# Abstract Nonsense

## Halmos Sections 32 and 33: Linear Transformations and Transformations as Vectors (Pt. II)

Point of post: This is a continuation of this post in an effort to answer the questions at the end of sections 32 and 33 in Halmos’s book.

3.

Problem: The concept of a “linear transformation” as defined in the text, is too special for some purposes. According to a more general definition, a linear transformation from a vector space $\mathscr{U}$ to a vector space $\mathscr{V}$ over the same field is a correspondence $T$ that assigns a vector $u\in\mathscr{U}$ to a vector $T(u)\in\mathscr{V}$ in such a way that

$\displaystyle T\left(\alpha u+\beta u'\right)=\alpha T(u)+\beta T(u')$

Prove that each of the correspondences described below is a linear transformation in this generalized sense

a) $\varphi\in\text{Hom}\left(\mathscr{V},F\right)$ where $F$ is thought of as a one-dimensional space over itself.

b) $\pi_1:\mathscr{U}\boxplus\mathscr{V}\to\mathscr{U}:(u,v)\mapsto u$

Remark: This is usually referred to as the first canonical projection.

c) If $\mathscr{U}$ is a subspace of $\mathscr{V}$ then $T:\mathscr{V}\to\mathscr{V}/\mathscr{U}:v\mapsto v+\mathscr{U}$

d) Fix $B\in\text{Bil}\left(\mathscr{U},\mathscr{V}\right)$ and consider

$T_B:\mathscr{U}\to\text{Hom}\left(\mathscr{V},F\right):u_0\mapsto \varphi_{u_0}$

where $\varphi_{u_0}(v)=B(u_0,v)$.

Proof:

a) This is by definition since $\varphi(\alpha x+\beta y)=\alpha\varphi(x)+\beta \varphi(y)$.

b) This is fairly straight forward since

\begin{aligned}\pi_1\left(\alpha (u_1,v_1)+\beta (u_2,v_2)\right) &=\pi_1\left((\alpha u_1+\beta u_2,\alpha v_1+\beta v_2)\right)\\ &=\alpha u_1+\beta u_2\\ &=\alpha \pi\left((u_1,v_1)\right)+\beta \pi_1\left((u_2,v_2)\right)\end{aligned}

c) We merely note that by definition

\begin{aligned}T\left(\alpha v+\beta v'\right) &= \left(\alpha v+\beta v'\right)+\mathscr{U}\\ &= \alpha\left( v+\mathscr{U}\right)+\beta\left(v'+\mathscr{U}\right)\\ &= \alpha T(v)+\beta T(v')\end{aligned}

d) We merely recall that a bilinear form is linear in each slot if the other slot is fixed, and thus

\begin{aligned}\left(T_B(\alpha u+\beta u')\right)(v) &=B(\alpha u+\beta u',v)\\ &=\alpha B(u,v)+\beta B(u',v)\\ &=\alpha \left(T_B(u)\right)(v)+\left(T_B\left(u'\right)\right)(v)\end{aligned}

4.

a) Suppose that $\mathscr{U}$ and $\mathscr{V}$ are both $F$-spaces. If $AB$ are linear transformations from $\mathscr{U}$ to $\mathscr{V}$ and if $\alpha,\beta\in F$ and if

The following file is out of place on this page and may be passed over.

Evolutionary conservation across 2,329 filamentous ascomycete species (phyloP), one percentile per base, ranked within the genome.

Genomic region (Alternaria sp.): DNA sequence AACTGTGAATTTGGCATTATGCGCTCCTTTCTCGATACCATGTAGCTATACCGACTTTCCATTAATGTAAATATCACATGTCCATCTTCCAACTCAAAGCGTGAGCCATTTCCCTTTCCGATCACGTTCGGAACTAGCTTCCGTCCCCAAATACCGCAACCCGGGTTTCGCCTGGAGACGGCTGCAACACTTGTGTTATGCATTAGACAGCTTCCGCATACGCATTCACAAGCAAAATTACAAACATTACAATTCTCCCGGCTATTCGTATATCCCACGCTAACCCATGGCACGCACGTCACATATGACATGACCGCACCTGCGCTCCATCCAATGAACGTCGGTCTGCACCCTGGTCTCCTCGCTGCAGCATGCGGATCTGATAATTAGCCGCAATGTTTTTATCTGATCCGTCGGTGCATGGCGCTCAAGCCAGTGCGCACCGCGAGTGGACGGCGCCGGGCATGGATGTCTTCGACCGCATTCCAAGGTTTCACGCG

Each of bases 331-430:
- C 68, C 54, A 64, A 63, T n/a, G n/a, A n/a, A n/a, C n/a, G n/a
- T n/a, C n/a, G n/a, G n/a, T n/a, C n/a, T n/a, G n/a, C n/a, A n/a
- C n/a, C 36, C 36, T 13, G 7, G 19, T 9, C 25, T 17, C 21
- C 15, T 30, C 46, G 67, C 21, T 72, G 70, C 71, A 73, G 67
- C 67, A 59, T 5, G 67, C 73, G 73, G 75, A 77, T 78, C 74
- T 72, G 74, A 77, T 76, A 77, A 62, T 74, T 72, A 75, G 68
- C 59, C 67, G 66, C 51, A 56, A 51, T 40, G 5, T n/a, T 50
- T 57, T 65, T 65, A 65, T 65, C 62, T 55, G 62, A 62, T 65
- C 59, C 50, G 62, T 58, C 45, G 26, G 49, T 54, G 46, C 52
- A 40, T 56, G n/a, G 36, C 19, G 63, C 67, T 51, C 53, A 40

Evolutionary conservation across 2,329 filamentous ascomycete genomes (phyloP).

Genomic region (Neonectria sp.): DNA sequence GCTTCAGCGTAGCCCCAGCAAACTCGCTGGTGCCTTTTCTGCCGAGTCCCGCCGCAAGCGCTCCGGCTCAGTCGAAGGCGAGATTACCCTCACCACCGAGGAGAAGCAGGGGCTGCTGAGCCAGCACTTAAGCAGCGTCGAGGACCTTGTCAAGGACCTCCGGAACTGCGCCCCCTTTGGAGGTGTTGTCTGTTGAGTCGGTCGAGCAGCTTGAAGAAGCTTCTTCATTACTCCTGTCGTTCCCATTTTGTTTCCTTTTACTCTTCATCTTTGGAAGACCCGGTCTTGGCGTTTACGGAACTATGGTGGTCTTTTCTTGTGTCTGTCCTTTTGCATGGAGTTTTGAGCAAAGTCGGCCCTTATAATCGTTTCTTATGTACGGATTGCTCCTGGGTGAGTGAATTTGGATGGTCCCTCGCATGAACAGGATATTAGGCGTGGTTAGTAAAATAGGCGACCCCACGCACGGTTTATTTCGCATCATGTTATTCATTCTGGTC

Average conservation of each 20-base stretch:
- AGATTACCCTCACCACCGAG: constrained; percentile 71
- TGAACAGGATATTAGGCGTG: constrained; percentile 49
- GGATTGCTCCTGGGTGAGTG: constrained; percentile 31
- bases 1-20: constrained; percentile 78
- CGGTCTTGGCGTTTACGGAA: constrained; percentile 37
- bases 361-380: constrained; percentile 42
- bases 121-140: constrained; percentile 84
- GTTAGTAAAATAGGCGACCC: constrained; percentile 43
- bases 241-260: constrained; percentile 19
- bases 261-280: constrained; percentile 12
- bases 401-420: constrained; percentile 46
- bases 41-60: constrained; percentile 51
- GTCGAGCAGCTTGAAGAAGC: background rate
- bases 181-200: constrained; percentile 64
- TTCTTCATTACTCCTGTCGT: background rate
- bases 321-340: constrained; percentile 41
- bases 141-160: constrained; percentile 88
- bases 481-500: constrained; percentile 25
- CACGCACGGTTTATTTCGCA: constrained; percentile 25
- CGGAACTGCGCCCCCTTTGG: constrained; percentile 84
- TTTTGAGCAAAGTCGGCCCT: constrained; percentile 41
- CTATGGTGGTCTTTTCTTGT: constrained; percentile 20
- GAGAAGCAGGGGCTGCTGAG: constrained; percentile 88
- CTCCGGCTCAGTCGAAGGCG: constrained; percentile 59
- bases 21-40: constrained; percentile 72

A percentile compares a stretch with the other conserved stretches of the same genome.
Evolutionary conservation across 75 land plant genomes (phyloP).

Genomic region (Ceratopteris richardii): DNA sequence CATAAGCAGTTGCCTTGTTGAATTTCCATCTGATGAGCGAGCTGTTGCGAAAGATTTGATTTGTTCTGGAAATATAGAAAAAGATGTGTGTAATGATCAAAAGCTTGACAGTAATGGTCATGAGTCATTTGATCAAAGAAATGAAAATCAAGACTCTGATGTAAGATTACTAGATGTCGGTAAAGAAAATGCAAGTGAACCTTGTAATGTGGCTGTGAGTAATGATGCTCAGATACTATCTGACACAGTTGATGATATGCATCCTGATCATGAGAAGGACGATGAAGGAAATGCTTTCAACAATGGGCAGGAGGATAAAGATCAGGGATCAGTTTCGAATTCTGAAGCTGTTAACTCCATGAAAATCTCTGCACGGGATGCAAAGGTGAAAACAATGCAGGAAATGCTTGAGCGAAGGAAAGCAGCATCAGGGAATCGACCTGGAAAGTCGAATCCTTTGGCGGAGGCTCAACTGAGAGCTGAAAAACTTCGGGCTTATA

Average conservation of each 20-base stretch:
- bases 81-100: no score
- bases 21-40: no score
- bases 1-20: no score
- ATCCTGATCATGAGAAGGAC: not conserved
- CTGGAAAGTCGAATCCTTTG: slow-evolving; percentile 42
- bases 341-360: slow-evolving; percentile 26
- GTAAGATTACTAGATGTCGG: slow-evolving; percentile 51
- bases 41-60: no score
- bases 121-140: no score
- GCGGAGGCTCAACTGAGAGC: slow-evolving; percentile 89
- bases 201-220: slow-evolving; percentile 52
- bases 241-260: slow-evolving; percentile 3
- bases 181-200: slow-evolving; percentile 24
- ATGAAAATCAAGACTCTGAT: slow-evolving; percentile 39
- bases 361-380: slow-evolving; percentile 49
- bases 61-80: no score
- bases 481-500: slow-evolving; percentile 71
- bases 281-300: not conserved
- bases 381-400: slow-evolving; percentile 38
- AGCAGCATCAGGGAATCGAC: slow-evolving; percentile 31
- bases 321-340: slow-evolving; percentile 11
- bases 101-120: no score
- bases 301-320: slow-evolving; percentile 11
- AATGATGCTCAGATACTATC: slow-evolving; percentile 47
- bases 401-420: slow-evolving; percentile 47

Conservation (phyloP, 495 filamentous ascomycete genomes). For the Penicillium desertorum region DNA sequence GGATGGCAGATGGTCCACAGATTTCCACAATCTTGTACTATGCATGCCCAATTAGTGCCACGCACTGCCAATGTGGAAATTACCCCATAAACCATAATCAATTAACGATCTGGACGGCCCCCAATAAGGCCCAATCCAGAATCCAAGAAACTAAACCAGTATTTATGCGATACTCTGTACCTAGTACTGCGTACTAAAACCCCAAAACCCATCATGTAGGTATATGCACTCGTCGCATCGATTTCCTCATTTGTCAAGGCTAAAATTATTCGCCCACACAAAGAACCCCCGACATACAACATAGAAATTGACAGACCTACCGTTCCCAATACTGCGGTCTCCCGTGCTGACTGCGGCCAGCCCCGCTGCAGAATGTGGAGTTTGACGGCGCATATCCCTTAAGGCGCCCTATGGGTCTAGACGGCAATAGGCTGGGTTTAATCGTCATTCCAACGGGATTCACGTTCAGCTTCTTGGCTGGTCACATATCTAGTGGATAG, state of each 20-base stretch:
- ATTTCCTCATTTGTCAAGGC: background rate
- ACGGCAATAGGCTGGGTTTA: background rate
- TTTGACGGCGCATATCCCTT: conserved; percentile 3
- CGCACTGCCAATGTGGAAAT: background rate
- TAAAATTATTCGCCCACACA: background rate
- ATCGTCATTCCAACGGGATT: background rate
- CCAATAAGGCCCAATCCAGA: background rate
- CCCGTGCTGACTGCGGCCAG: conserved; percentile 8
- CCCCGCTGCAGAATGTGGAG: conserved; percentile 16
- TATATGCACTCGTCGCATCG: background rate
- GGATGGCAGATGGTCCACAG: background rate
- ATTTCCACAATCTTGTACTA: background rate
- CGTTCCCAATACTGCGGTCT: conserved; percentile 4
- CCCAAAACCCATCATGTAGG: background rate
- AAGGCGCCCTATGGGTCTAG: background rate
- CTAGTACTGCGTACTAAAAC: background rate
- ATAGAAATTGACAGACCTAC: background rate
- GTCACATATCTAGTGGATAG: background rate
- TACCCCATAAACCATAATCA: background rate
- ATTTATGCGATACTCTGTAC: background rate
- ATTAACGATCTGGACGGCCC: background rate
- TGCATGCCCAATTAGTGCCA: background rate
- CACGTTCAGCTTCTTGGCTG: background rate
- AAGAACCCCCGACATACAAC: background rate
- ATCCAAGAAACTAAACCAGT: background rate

$C(x)=\alpha A(x)+\beta B(x)$

for each $x\in\mathscr{U}$ then $C$ is a linear transformation from $\mathscr{U}$ to $\mathscr{V}$.

b) If we write, by definition, $C=\alpha A+\beta B$, then the set of all linear transformations from $\mathscr{U}$ to $\mathscr{V}$ becomes a vector space with respect to this definition of linear operations.

c) Prove that if $\mathscr{U}$ and $\mathscr{V}$ are finite dimensional vector spaces, find the dimension of $\text{Hom}\left(\mathscr{U},\mathscr{V}\right)$.

Proof:

a) We merely note that

\begin{aligned}C(\alpha_0 x+\beta_0 y) &=\alpha A(\alpha_0 x+\beta_0 y)+\beta B(\alpha_0 x+\beta_0 y)\\ &=\alpha_0\left(\alpha A(x)+\beta B(x)\right)+\beta_0 \left(\alpha A(y)+\beta B(y)\right)\\ &=\alpha_0 C(x)+\beta_0 C(y)\end{aligned}

b) This is fairly routine, and is left to the reader.

c) For the definition of the terminology and a proof we refer to a previous post.

5.

Problem: Suppose that $\mathscr{M}$ is an $m$-dimensional subspace of a $n$-dimensional vector space $\mathscr{V}$. Prove that the set of those linear transformations $T$ on $\mathscr{V}$ for which $T\left(\mathscr{M}\right)=\{\bold{0}\}$ is a subspace of $\text{End}\left(\mathscr{V}\right)$. What is its dimension?

Proof: To prove that it’s a subspace we merely note that if $T,T'$ both annihilate $\mathscr{M}$, then for any $x\in\mathscr{M}$ we have that

$(\alpha T+\beta T')(x)=\alpha T(x)+\beta T'(x)=\alpha \bold{0}+\beta \bold{0}=\bold{0}$

and so $\alpha T+\beta T'$ annihilates $\mathscr{M}$. Let us, perhaps frivolously extend our notation of the annihilator of a set in a dual space, to an arbitrary space, in particular let

$\text{Ann}\left(\mathscr{U},\mathscr{W}\right)=\left\{T\in\text{Hom}\left(\mathscr{U},\mathscr{W}\right):T\left(\mathscr{U}\right)=\{\bold{0}\}\subseteq \mathscr{W}\right\}$

we claim then that with this notation, $\dim_F\text{Ann}\left(\mathscr{M},\mathscr{V}\right)=n(n-m)$. To do this let $\{x_1,\cdots,x_m\}$ be a basis for $\mathscr{M}$ and extend it to a basis $\{x_1,\cdots,x_m,x_{m+1},\cdots,x_n\}$ for $\mathscr{V}$. We claim that

$\mathcal{B}=\left\{T_{i,j}:i\in[n]-[m]j\in[n]\right\}$

form a basis for $\text{Ann}\left(\mathscr{M},\mathscr{V}\right)$ where $T_{i,j}$ is as it was in previous discussions. It’s evidently linear independent, since it’s a subset of a linearly independent set. Now, to see that it spans $\text{Ann}\left(\mathscr{M},\mathscr{V}\right)$ we let $T\in\text{Ann}\left(\mathscr{V},\mathscr{M}\right)$ be arbitrary. Then, since $\left\{T_{i,j}:i,j\in[n]\right\}$ spans $\text{End}\left(\mathscr{V}\right)$ there exists $\alpha_{i,j}\in F,\text{ }i,j\in[n]$ for which

$\displaystyle T=\sum_{i=1}^{n}\sum_{j=1}^{n}\alpha_{i,j}T_{i,j}$

But, upon plugging in $i_0\in\{1,\cdots,m\}$ we get that

$\displaystyle 0=T(v_{i_0})=\sum_{j=1}^{n}\alpha_{i_0,j}T_{i_0,j}$

and so $\alpha_{i_0,j}=0,\text{ }j=1,\cdots,n$ and since $i_0$ was arbitrary it follows that $\alpha_{i,j}=0$ for $i\in[m]$ and $j\in[n]$. Thus, $\mathcal{B}$ spans $\text{Ann}\left(\mathscr{M},\mathscr{V}\right)$ as desired. The conclusion follows by noticing that $|\mathcal{B}|=n(n-m)$.

References:

1. Halmos, Paul R.  Finite-dimensional Vector Spaces,. New York: Springer-Verlag, 1974. Print

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November 22, 2010 -

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